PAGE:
The feline distemper shot, also called the FVRCP, protects cats against the serious and highly contagious diseases of Feline Viral Rhinotracheitis, Calicivirus, and Panleukopenia. The canine distemper shot, also called the DHPP, protects your dog from Distemper, Hepatitis, Parainfluenza, and Parvovirus. Most states also enforce mandatory rabies vaccinations for both cats and dogs.
For cats, Dr. Kendrick or Dr. Neece may recommend a vaccine for Bordetella, Chlamydia, Feline Immunodeficiency Virus (FIV), Feline Infectious Peritonitis (FIP), and Feline Leukemia based on your cat's lifestyle, breed, and other factors. For dogs, your doctor may advise you to get a vaccine for Bordetella, Canine Influenza, Canine Virus, Leptospirosis, or Lyme Disease. Dr. Kendrick and Dr. Neece always take your feedback into consideration when making these recommendations.
Kittens and puppies should start their FVRCP or DHPP series between six and eight weeks of age. This involves getting the original dose followed by several boosters to ensure strong immunity. If your adult cat or dog is behind on his shots, we can get him caught up at Country Club Pet Hospital. We are happy to discuss your pet's vaccination schedule at his next well visit exam, by phone, or through electronic messaging.
As we welcome this year’s Texas summer heat with its joys of swimming, barbecuing and playing ball, we must also remember to take precautions for our pets.
Although there’s not a precise temperature that’s considered “too hot” for our pets, the high 80’s and above can pose serious health risks for them. One of the most serious risks is heat stroke/exhaustion. Caution must be taken with all pets, but overweight and brachycephalic (animals with short noses such as bulldogs, frenchies, bostons, etc.) pets are at a significant elevated risk for heat stroke/exhaustion, even if only exposed for short periods of time. Keep an extra close eye on these pets!
So what should you look for?
- elevated body temperature
- excessive panting
- pale gums
If you see any of these signs, please give us a call or go to an emergency veterinary hospital immediately.
A less frequently considered summer risk is the one posed by hot concrete. Concrete/black top absorbs and holds on to heat very effectively and can easily burn and blister your pets’ paw pads. The general rule to follow is: if it’s too hot for you to stand on with bare feet, it’s too hot for your pets’ paws. Keep an eye out for limping, paw pad discoloration, excessive paw chewing and reluctance to stand. Paw pad injuries are prone to infections and slow to heal so give us a call if your pet shows any signs of paw pad burns or blisters.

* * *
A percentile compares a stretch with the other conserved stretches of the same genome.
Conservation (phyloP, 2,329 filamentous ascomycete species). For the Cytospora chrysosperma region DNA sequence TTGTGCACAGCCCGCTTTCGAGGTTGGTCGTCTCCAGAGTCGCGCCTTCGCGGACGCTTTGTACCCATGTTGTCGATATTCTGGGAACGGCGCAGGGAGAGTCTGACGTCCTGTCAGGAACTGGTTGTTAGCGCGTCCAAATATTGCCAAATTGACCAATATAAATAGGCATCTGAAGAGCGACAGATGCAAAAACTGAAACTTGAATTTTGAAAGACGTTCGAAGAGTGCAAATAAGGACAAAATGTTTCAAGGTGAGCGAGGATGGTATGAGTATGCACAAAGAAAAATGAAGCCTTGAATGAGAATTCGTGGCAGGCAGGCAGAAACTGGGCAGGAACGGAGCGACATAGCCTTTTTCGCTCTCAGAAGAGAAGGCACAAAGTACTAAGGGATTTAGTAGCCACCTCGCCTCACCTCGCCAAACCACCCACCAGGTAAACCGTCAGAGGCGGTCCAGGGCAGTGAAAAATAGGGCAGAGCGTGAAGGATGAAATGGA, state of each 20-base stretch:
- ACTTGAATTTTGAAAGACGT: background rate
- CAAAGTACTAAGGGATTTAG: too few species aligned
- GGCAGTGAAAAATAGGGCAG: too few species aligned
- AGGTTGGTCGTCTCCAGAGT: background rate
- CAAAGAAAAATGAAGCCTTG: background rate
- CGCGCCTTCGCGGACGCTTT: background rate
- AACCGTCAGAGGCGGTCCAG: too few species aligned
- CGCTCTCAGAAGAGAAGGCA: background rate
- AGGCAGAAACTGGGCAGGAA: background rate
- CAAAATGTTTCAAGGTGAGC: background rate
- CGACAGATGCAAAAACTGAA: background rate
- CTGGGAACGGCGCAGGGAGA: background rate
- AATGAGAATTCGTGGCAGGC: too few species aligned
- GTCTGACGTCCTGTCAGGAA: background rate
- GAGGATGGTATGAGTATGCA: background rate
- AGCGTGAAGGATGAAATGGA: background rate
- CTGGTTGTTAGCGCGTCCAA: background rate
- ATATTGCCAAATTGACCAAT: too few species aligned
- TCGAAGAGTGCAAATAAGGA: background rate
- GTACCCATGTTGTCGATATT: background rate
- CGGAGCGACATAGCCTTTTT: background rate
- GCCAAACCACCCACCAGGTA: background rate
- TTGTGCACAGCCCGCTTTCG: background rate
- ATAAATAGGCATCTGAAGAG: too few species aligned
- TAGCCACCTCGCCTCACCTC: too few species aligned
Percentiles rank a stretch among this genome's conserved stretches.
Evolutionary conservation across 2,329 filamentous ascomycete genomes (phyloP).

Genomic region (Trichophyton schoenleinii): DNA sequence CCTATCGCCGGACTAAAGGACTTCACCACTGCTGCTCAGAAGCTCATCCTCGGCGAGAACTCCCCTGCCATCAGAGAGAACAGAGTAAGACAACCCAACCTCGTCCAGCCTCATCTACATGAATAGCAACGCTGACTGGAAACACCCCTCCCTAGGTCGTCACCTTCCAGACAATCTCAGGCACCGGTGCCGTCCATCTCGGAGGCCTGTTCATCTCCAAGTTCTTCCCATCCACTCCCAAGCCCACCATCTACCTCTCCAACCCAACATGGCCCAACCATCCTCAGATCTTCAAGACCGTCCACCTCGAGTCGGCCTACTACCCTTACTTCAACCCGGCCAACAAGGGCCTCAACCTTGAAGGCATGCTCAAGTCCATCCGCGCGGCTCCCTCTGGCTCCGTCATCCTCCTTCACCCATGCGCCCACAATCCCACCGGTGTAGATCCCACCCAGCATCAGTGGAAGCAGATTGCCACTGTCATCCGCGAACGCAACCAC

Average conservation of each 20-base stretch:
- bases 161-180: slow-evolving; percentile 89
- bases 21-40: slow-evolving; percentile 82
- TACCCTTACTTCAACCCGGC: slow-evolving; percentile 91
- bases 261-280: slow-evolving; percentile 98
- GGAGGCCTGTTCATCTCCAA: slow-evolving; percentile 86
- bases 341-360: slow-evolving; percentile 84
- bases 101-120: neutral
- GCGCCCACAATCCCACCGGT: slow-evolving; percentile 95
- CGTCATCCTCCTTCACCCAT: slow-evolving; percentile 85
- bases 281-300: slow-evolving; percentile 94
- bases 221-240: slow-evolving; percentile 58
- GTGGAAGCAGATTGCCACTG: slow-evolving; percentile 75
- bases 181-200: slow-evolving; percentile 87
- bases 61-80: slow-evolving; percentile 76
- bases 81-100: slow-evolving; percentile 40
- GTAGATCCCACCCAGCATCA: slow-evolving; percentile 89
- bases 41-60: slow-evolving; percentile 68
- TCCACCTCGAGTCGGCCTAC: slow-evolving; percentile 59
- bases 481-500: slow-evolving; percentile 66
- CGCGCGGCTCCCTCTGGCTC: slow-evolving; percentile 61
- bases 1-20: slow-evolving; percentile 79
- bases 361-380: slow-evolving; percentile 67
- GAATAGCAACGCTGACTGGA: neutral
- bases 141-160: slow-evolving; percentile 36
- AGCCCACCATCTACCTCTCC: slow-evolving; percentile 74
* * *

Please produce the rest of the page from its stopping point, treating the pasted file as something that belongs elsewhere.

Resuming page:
Summer should be fun, make sure it’s fun for your pets too!
Did you know that July is National Recreation and Parks Month? Although this awareness campaign is directed at getting humans to exercise and enjoy the great outdoors, it's important to remember that pets also need physical activity. Besides keeping his weight at a healthy level, regular exercise helps to decrease digestive disorders, joint problems, diabetes, heart issues, and other serious health concerns for the animal member of your family.
It only takes a few seconds for your pet to be lost forever, like when you're busy with other things and she slips out the front door to take off after a squirrel. The experience is so common that the American Humane Society estimates one in three pets will get lost at some point in her lifetime. That's over 10 million pets every year who can't find their way home. In many cases, it's because the pet didn't have proper identification. Even a collar with current contact information on it can catch on a fence or come off by the pet's own force.
Did you know that March is National Nutrition Month? Although originally started to promote the importance of human nutrition, the veterinary industry has adapted it to its own needs. As a pet owner, providing the best nutrition for your dog, cat, rabbit or other animal is the single most important thing you do. That is because the food you select has a major impact on your pet’s long-term health.
Pet owners sometime make food buying decisions based on convenience or price without considering what is best for the individual animal. For example, many dog and cats have skin or coat issues, a sensitive stomach, or problems with their joints. This requires selecting a species-specific food that addresses these unique concerns. Pets also have different nutritional requirements based on their stage of life.
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Country Club Pet Hospital
2250 Matlock Rd
Mansfield, TX 76063
Phone: (817) 477-4143
Fax: (817) 394-5087
Mon-Fri: 6:30am - 6:00pm
Sat: 7:00am - 12:00pm
Still selling eggs for $4/dozen